Barcelona’s record-breaking 39-game unbeaten run came to an end on Saturday evening after goals from Karim Benzema and Cristiano Ronaldo gave Real Madrid an arguably deserved 2-1 victory at the Nou Camp.
When the two sides last met in November, Rafael Benitez picked his starting XI based on the reputation, and not the form, of his players, and the results were disastrous. Barcelona totally outplayed an unbelievably disjointed Los Blancos from the first minute to the last at the Bernabeu, and the 4-0 scoreline would’ve been worse had Lionel Messi not started the game on the bench.
Reward for Zidane
Unlike his predecessor, Zinedine Zidane had the balance of his side at the forefront of his team selection and Madrid’s players produced a vastly improved performance. Despite the dismissal of skipper Sergio Ramos in the 83rd minute, Ronaldo struck two minutes later and the ten men held on to hand the 43-year-old Frenchman a win in his first El Clasico as a manager.
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Zidane left big-money signings like James, Isco and Danilo on the bench in favour of more defensive-minded players such as Dani Carvajal and most notably Casemiro. The 24-year-old Brazilian, who had only started 11 league games this season prior to El Clasico, made more tackles than anyone else on the pitch and was labelled man of the match by former Barca forward Thierry Henry after his strong midfield display.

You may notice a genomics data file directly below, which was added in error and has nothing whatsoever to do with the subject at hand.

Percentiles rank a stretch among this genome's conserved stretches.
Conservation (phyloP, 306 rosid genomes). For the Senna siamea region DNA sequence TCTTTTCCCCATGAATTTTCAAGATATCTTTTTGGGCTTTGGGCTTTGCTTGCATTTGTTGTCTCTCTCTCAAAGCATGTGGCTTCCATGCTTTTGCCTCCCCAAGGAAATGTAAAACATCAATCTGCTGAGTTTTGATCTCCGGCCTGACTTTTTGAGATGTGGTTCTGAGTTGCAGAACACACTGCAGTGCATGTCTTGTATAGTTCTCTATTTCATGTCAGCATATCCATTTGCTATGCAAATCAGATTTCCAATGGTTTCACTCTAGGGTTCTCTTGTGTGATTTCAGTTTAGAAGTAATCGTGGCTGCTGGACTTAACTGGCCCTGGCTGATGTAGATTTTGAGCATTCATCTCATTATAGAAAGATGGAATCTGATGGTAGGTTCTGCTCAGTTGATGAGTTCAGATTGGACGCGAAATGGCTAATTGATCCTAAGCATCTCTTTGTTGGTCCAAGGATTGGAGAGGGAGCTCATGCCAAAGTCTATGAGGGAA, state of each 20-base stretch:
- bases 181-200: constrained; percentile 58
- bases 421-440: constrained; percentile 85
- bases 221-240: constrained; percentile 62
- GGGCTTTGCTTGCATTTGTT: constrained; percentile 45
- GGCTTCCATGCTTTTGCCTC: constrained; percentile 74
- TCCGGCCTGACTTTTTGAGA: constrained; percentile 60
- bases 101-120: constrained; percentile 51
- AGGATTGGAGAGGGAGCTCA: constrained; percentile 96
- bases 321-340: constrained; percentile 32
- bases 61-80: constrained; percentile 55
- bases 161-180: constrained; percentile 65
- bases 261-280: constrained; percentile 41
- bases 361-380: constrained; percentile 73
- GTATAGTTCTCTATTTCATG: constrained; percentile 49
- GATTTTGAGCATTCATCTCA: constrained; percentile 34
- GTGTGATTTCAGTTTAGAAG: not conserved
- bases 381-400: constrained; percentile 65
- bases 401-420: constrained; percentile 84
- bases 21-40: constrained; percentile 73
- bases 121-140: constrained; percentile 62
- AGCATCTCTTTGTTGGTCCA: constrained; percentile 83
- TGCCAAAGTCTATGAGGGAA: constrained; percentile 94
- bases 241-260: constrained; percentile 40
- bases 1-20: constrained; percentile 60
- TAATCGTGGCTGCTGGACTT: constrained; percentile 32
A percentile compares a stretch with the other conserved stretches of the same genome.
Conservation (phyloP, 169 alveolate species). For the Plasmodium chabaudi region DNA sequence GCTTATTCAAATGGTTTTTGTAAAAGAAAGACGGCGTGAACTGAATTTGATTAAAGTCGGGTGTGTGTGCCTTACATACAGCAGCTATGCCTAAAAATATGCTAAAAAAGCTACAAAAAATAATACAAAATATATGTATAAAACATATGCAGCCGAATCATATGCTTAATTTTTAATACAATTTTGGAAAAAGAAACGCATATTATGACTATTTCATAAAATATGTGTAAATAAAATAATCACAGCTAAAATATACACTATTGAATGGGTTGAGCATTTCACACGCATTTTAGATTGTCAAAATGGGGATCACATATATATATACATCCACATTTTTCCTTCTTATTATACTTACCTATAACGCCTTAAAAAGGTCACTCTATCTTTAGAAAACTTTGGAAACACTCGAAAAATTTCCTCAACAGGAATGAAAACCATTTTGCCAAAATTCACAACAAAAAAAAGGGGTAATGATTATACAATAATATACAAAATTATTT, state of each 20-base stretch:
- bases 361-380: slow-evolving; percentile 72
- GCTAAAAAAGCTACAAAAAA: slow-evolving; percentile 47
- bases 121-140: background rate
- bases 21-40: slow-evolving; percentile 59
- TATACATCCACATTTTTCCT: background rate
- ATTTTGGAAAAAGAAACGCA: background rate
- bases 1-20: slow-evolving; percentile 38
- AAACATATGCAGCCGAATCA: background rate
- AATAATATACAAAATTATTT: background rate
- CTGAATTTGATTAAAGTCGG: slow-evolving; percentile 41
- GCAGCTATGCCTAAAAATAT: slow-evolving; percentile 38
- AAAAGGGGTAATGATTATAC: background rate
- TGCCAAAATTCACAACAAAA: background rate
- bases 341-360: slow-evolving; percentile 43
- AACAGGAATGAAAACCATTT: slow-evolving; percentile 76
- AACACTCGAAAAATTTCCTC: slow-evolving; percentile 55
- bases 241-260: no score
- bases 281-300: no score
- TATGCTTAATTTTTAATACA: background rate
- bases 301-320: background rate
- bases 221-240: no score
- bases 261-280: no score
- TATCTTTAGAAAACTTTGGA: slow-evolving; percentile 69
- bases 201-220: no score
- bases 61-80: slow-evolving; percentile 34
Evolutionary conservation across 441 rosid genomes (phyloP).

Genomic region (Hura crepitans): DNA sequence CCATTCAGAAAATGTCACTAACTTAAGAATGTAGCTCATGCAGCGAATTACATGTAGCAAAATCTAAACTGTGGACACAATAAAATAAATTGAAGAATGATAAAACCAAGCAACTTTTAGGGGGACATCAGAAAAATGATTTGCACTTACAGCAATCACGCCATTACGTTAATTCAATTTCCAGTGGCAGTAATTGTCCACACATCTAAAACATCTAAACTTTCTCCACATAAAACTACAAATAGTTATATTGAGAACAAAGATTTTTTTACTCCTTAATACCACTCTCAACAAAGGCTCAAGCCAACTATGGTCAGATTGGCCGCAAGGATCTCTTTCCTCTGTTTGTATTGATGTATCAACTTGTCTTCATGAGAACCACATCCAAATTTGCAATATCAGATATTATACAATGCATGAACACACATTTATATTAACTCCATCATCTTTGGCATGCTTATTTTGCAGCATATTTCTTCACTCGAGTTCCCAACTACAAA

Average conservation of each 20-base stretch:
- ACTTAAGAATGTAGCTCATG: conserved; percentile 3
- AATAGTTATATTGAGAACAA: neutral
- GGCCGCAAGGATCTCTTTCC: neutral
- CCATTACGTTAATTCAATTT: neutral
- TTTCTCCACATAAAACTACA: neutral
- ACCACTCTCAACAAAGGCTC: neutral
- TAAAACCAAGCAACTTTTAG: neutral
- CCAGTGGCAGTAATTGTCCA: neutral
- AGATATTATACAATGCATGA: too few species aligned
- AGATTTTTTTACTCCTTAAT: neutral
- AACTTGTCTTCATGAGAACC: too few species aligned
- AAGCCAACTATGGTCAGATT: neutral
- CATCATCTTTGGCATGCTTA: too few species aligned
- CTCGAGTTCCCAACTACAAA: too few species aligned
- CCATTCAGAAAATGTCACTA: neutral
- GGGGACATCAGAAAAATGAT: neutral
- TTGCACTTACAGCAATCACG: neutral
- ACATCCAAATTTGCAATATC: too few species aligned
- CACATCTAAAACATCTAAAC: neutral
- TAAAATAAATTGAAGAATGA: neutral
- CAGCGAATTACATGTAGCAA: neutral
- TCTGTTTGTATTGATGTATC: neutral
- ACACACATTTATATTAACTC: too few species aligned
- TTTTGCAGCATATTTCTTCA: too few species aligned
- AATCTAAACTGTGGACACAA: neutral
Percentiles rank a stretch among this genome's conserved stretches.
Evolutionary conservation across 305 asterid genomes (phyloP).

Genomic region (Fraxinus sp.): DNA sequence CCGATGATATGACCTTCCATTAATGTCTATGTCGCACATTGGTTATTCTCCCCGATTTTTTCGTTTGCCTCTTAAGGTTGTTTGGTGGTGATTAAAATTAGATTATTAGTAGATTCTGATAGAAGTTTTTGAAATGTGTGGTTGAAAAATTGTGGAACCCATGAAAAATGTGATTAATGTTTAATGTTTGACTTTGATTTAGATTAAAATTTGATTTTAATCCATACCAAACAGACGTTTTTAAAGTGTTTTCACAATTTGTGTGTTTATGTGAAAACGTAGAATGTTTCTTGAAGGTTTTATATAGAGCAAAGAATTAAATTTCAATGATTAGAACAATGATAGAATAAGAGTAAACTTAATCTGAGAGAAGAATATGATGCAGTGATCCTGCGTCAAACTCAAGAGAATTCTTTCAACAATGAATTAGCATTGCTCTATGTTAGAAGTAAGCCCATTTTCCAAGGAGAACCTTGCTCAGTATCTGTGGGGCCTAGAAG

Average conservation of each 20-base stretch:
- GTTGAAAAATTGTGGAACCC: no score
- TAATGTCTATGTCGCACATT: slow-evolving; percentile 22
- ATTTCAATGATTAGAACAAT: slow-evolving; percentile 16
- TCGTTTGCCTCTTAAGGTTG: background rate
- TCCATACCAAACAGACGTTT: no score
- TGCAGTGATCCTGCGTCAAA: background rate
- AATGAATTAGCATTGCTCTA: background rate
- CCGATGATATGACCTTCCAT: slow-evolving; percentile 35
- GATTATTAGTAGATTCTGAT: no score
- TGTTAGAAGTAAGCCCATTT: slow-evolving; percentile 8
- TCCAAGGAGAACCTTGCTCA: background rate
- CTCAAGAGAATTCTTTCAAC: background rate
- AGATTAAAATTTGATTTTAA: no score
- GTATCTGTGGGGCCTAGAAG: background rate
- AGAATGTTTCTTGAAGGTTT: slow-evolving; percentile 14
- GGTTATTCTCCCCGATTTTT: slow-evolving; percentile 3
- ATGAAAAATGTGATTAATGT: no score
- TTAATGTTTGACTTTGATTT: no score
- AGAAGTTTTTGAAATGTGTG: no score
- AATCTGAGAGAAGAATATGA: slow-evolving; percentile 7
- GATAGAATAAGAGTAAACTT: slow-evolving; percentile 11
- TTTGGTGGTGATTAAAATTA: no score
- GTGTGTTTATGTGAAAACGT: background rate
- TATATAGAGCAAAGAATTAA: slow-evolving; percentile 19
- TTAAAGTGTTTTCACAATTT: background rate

Enrique’s change of formation
Ever since Luis Enrique became Barcelona manager in May 2014, the 45-year-old coach has set up his team in a 4-3-3 formation. In addition to a traditional back four, this constitutes of Sergio Busquets acting as a pivot in central midfield, with both Ivan Rakitic and captain Andres Iniesta either side of him, and a front three of Lionel Messi on the right, Neymar on the left, and Luis Suarez through the middle.
However, for whatever reason, ahead of the Clasico Enrique decided to change the shape of his team and adopted a 4-4-2 formation with a diamond in midfield. Busquets kept his defensive midfield position just in front of the back four at the base of the diamond, Rakitic and Iniesta were positioned slightly wider than usual, while Messi operated at the tip of the diamond, in behind Suarez and Neymar as opposed to alongside them.
What were the effects of Enrique’s decision?
By having an extra body in the central region of the pitch in the form of Messi, Luis Enrique’s men dominated the ball and controlled much of the game, with Real’s main threat coming on the counter attack. The Spanish champions enjoyed 68% possession and made 685 passes compared to 313 by Madrid, more than double.
Benzema was a fairly peripheral figure despite his stunning goal, but Enrique’s tactical switch gave wingers Gareth Bale and Ronaldo a lot of space to work in and offered Madrid’s midfield and defence a genuine outlet to escape Barca’s formidable style of play.
Bale and Ronaldo, who cost Los Blancos just over £165 million between them, provided the main attacking threat for Zidane’s men, who registered twice as many shots on target as Barcelona. The 26-year-old Welshman saw his headed goal harshly ruled out, while Ronaldo, 31, scored his 42nd goal of the season in all competitions (29th in La Liga).
What can Madrid achieve this season?
Many people thought that Real Madrid should view their daunting trip to the Nou Camp as a dress rehearsal for the remainder of their Champions League campaign, as it would give Zidane the chance to see how his players respond to the pressures of a big match.
Despite their victory over Barcelona, arguably the best team in European football at the moment, Zidane’s men are seven points behind the Catalan club with just seven league games to go.
That said, the nature of Madrid’s performance and victory at the weekend will give them great belief that they can beat anyone and therefore they must be considered one of the favourites to win the Champions League.